My pace began to match one particular cow, red-hair with a bad, cloudy eye. I took particular care to let her know we were almost there, suggesting to her to stop at nearby water puddles for what seemed like a much needed drink.

She didn’t heed, and simply marched forward. I checked off another lesson in staying on the straight-and-narrow path towards the goal of Godhead, not straying off into side roads for comforts I don’t essentially need.

We finally hit the Palace Road, and I watched in glee as a large dump truck had to slow its pace to near nil in order to accommodate the six or so cows moving at their own natural pace in front of it. Chalk up a small victory for the future I want to see.

Into the pasture behind Bahulaban, a few stragglers bringing up the rear. Sweet success for all. One of the perfections of devotional service this was. Actual practical hard-working Krsna-pleasing engagement.

One realization: A cow-herder is much like the sannyasi. Both carry a big stick. Both wander the wildernesses of this planet. The cow-herder herds cows to where they need to go. The sannyasi herds the lost human souls to where they need to go. Both jobs are quite difficult, but they are the essence of doing the needful.

As we walked and hitch-hiked back to the New V, Jaya Prabhupada regaled us with stories of his conversion to the Vaisnava sphere, saying he had once been a wandering craft-making hipster whose line to all others was that “I’m looking for a new planet.” One day, he picked up Easy Journey to Other Planets, and the rest has been golden for him.

He might agree with me here, but in the fine two-and-four step of herding Radha Vrindaban Chandra’s beloved holy heifers, there is nothing wrong with being on this planet at this particular time in the ol’ grand scheme of things.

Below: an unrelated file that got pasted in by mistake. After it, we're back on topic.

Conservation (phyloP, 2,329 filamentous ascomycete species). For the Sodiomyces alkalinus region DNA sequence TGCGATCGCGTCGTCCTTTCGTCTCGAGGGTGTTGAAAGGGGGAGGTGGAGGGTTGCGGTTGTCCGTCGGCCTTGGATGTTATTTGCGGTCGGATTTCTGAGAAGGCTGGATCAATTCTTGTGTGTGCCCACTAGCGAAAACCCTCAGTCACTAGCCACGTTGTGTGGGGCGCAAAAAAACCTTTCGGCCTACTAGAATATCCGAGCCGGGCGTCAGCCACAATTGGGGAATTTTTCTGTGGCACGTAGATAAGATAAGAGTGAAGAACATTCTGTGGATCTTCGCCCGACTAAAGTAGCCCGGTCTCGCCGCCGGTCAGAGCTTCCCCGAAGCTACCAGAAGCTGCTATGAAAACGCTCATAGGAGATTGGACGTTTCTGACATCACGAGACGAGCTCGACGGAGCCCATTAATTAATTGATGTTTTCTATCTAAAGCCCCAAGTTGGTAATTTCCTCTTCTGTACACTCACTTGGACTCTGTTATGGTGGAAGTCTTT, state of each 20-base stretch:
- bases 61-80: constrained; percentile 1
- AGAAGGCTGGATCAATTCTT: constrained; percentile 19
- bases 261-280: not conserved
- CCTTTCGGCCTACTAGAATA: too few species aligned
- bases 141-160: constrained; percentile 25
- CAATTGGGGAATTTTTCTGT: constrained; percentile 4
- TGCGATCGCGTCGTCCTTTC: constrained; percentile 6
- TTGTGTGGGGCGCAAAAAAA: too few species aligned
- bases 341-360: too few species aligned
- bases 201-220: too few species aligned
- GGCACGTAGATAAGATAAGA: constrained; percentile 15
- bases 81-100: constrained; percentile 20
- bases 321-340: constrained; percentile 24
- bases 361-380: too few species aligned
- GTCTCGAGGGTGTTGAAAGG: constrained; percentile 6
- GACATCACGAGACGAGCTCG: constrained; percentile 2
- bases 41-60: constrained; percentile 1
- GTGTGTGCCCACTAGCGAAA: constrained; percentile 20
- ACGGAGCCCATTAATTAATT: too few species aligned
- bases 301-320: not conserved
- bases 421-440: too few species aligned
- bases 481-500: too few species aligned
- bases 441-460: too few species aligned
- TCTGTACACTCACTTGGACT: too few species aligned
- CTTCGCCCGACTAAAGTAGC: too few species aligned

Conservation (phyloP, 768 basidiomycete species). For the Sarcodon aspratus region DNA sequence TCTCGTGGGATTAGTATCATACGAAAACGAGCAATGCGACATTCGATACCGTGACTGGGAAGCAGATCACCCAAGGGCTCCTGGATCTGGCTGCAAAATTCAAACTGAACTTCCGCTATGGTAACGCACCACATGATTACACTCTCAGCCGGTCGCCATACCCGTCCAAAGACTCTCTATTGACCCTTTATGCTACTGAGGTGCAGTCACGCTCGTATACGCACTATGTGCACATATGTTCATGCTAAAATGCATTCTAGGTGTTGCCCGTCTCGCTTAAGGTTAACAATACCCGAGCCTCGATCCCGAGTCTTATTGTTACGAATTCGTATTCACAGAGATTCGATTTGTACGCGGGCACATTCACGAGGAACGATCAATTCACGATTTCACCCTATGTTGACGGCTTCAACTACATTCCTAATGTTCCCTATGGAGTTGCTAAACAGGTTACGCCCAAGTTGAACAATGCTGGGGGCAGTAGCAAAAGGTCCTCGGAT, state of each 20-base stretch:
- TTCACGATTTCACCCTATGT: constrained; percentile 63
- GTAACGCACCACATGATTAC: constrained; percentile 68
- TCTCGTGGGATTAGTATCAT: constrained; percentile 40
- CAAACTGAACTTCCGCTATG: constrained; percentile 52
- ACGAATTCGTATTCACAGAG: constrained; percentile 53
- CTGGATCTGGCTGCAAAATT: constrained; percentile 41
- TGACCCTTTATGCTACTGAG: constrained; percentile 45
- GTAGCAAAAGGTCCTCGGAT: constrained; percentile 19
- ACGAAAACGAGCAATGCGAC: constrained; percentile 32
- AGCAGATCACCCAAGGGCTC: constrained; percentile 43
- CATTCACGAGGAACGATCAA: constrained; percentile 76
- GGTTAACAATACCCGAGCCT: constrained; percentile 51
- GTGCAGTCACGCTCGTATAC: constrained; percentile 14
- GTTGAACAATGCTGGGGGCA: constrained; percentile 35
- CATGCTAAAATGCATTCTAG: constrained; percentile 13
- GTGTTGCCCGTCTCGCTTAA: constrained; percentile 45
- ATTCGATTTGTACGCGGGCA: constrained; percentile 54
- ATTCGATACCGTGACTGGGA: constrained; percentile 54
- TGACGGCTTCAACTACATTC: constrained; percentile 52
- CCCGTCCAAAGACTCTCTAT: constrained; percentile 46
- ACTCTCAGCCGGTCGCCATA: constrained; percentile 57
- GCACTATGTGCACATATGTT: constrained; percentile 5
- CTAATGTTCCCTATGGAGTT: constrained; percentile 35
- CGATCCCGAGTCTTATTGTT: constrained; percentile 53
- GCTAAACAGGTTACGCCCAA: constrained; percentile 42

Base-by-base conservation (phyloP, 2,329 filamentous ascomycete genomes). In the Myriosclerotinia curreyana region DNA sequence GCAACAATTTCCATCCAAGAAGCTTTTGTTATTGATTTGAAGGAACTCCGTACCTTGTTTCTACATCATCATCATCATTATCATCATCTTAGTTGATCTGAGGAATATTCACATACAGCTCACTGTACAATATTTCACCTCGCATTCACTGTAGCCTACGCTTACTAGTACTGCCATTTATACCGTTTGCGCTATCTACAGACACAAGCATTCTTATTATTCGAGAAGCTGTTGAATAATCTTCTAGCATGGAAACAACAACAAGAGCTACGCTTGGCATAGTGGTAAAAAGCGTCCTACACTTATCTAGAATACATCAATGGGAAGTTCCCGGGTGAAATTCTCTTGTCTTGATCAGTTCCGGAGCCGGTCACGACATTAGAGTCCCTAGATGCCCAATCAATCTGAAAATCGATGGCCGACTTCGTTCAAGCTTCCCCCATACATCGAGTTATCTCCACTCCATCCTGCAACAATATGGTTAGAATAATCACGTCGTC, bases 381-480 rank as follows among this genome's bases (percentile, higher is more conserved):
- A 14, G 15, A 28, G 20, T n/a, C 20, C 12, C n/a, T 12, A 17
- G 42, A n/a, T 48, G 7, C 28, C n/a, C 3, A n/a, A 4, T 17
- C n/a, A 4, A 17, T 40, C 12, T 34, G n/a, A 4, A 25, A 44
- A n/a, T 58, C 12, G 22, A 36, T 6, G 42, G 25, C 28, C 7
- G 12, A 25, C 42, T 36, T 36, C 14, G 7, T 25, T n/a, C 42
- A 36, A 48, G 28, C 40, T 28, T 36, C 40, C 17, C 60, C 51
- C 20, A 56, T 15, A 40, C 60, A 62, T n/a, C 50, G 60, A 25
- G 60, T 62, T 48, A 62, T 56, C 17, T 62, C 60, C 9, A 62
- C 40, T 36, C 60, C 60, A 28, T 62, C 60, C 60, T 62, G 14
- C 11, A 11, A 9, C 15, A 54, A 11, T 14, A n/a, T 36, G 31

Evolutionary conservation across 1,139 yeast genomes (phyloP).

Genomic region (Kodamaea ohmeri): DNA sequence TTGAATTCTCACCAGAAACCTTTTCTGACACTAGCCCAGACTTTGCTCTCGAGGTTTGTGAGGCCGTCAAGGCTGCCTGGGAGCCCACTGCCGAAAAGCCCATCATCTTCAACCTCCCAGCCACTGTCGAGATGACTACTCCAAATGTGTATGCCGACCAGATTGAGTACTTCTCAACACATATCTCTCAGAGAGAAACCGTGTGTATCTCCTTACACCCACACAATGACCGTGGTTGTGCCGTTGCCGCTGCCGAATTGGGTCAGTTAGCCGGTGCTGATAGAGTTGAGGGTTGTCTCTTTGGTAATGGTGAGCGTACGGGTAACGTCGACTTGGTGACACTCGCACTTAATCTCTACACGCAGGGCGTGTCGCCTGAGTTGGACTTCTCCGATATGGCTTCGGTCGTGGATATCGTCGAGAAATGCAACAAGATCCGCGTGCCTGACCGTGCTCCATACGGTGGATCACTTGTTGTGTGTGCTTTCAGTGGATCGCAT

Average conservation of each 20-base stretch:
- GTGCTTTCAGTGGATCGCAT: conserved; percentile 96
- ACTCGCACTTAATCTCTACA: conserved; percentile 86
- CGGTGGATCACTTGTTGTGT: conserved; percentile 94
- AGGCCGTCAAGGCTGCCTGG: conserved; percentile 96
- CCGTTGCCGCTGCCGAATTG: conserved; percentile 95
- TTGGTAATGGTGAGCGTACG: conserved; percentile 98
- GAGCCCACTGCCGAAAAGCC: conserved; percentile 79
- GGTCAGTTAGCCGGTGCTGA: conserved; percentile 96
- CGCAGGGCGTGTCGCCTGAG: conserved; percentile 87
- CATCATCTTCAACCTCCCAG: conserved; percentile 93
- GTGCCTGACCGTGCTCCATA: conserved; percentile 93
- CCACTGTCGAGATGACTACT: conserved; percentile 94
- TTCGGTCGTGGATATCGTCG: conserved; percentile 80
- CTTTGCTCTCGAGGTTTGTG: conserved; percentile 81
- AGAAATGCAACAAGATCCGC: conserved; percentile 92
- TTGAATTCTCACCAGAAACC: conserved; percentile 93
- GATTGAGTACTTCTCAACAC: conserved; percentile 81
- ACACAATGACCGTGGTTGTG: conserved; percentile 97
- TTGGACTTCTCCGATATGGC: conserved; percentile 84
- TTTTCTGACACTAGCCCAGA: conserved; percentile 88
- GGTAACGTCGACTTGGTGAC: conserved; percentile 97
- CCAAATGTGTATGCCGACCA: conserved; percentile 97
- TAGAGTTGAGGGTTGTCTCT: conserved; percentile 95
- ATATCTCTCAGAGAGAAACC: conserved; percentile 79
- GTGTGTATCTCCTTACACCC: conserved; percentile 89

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Rise of Cow Slaughter in India
May 5, 2007, 2:43 pm
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It may be hard to believe, but “Independent” Hindu India now kills more animals than ever before. Even more than the enslaved India under Christian British rule, or even the very ruthless Moslem emperors . . .

More animals have been butchered in the last decade than any previous decade in India’s history!!

After independence, we have tried to catch up with the industrialization of the 20th century. For that we needed foreign machinery, for which we needed foreign exchange, for which we had to export many of our resources — even the ones scarce to our poor masses or important to our future generations. Most lately we have resorted to exporting meat. The government has issued licenses to huge slaughterhouses with an eye on the market in Arab countries. We have ignored that ours is a culture of nonviolence and this business does not fit in it at all. This has raised a big cry in the animal-loving community of Hindus and Jains. Here are some of their thought-provoking views.